“The second thing I see food spaces doing is using their spaces to have community-based conversations on really hard issues. Nopa in San Francisco has something called the Civil Table Project where they offer a very low cost lunch. No one’s turned away. And then they have a facilitated conversation about housing, or what gentrification means in San Francisco, or talk about some of the issues around #MeToo. It’s created a very small intimate [environment], breaking down the barrier between what people think about this restaurant and the spaces that they’re curating.
“At the Mill, Josey Baker hosted my boss, Supervisor Vallie Brown, [for a] get to know your local official [event]. He just reached out to us and said, ‘Hey, your constituents are at my business every single day. How are you serving them?’ And we had a conversation about that. Any local elected officials should be able to do that... They should be able to show up. Not everyone can show up at City Hall and go to meetings or committee meetings, but bring those people into those spaces.”
3. Host a dinner party to learn what’s on the ballot.
SS: “We have a presidential primary in March 2020, and then we have another election in November 2020. When we have primaries, people do things like put really important things on the ballot that you might not know... Me and my friends, we developed something called a Ballot Party. You can host a Ballot Party at your house and educate your friends about certain issues and talk about it in a really accessible way.”
Meghan McCarron: “It’s the best excuse for a fun dinner party... We all grilled, we looked at every major newspaper doing a rundown... different editorial boards are going to weigh in in different ways on what they support or don’t support. The information is out there, and everyone just picks a measure that they tell each other about over dinner. It’s a wonderful way to bring people together and participate in democracy. I’m starting to think 2020 is this urgent festival of democracy in our country. And I think that we need to really lean into that, celebrate that, and just keep each other motivated.”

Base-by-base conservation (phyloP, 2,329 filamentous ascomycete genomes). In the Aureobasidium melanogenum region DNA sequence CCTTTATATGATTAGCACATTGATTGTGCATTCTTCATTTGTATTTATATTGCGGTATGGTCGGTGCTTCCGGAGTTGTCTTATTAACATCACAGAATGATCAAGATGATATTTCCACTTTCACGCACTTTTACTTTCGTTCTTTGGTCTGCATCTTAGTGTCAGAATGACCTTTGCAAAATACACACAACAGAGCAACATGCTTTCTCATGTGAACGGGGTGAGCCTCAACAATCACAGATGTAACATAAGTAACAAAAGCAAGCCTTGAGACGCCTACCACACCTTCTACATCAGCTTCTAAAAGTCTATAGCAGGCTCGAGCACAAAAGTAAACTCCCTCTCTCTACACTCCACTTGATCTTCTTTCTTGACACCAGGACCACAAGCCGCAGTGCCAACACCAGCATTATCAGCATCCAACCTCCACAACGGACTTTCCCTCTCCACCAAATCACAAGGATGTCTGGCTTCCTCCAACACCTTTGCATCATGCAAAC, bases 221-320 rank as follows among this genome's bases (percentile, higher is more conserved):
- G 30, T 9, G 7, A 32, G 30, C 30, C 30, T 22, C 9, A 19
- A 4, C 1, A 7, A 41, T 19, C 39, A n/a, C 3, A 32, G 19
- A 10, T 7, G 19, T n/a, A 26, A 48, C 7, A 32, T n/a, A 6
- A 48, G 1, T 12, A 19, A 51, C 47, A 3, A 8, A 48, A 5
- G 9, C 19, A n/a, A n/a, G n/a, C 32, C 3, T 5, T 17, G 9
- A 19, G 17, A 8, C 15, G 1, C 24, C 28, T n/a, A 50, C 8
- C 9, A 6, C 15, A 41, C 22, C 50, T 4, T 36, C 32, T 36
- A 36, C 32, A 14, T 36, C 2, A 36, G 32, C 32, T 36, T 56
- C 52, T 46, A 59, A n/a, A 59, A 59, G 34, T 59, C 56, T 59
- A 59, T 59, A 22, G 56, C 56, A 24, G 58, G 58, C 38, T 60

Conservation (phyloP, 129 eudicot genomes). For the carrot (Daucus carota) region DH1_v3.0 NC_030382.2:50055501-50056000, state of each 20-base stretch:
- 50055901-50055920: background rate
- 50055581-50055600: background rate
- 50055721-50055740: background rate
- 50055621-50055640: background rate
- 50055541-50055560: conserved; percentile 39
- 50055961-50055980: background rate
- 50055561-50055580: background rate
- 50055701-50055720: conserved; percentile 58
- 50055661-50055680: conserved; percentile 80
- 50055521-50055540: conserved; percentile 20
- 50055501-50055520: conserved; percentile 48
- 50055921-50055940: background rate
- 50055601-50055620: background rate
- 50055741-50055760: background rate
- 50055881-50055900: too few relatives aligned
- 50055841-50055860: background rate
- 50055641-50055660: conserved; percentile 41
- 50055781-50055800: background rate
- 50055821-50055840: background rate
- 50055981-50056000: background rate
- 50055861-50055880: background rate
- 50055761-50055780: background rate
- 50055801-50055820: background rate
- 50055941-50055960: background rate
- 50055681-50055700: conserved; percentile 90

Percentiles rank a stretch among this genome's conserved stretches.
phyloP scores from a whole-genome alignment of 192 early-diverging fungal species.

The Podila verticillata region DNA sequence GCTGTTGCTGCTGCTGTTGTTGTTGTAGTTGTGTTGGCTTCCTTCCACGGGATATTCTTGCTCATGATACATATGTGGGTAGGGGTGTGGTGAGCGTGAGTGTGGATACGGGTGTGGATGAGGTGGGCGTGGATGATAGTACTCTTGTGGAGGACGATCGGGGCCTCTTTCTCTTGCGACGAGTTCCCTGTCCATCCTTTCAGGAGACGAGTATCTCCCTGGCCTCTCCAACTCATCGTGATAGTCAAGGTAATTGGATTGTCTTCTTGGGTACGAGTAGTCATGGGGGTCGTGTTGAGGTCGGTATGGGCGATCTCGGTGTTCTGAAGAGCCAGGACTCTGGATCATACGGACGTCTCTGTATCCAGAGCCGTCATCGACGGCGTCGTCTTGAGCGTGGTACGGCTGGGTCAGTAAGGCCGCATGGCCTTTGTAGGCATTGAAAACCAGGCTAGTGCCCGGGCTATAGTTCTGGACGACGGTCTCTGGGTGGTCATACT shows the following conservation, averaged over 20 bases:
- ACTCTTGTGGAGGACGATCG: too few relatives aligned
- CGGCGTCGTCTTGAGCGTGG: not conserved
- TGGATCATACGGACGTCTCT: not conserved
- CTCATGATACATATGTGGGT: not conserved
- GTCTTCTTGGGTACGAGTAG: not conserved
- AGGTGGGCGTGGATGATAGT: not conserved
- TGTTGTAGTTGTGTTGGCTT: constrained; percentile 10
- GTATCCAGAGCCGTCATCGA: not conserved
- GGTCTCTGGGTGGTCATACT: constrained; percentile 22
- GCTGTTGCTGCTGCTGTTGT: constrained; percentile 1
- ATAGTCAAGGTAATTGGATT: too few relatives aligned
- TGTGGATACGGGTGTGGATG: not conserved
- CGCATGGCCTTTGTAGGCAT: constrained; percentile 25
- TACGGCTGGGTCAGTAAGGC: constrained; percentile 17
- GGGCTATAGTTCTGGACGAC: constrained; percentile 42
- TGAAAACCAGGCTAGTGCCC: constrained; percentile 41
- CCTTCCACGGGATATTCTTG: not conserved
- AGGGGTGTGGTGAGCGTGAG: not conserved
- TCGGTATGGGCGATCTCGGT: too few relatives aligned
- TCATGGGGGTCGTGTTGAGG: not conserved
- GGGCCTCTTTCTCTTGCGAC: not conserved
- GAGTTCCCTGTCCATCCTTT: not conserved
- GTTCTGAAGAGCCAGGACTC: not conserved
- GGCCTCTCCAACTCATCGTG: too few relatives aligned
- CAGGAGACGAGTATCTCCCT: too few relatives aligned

Reminder: When you have these conversations, check your privilege.
SS: “Julia and I are talking about this off a certain backdrop, and that backdrop is that folks are also recognizing their privilege and doing the individual education that’s needed in order to uplift and center queer folks, trans folks, people of color, women, and folks who haven’t necessarily had opportunities to be centered and celebrated. If you are in a position of power, if you’re a manager, or an owner, or an editor, you have a responsibility...
“We have to make sure that we’re checking our own shit and our own power and our own privilege and if you do have that, making sure that you’re sharing that or giving up power to make room for folks who necessarily wouldn’t be here. And not in a tokenizing way but in a way that’s like, ‘You know what? I got you, I will be your ally, I will be your accomplice. I will take on that emotional burden. I will take on that financial burden. I will stop taking up physical space. I’ll stop talking over you.
“That’s the kind of daily resistance that we need to see on behalf of folks who hold a lot of power. That’s the backdrop that we’re talking up against, and we want to make sure that that’s important and we ground the conversation of that as well.”
For more from this conversation — including more ways to get involved — listen to Julia Turshen’s podcast, Keep Calm and Cook On: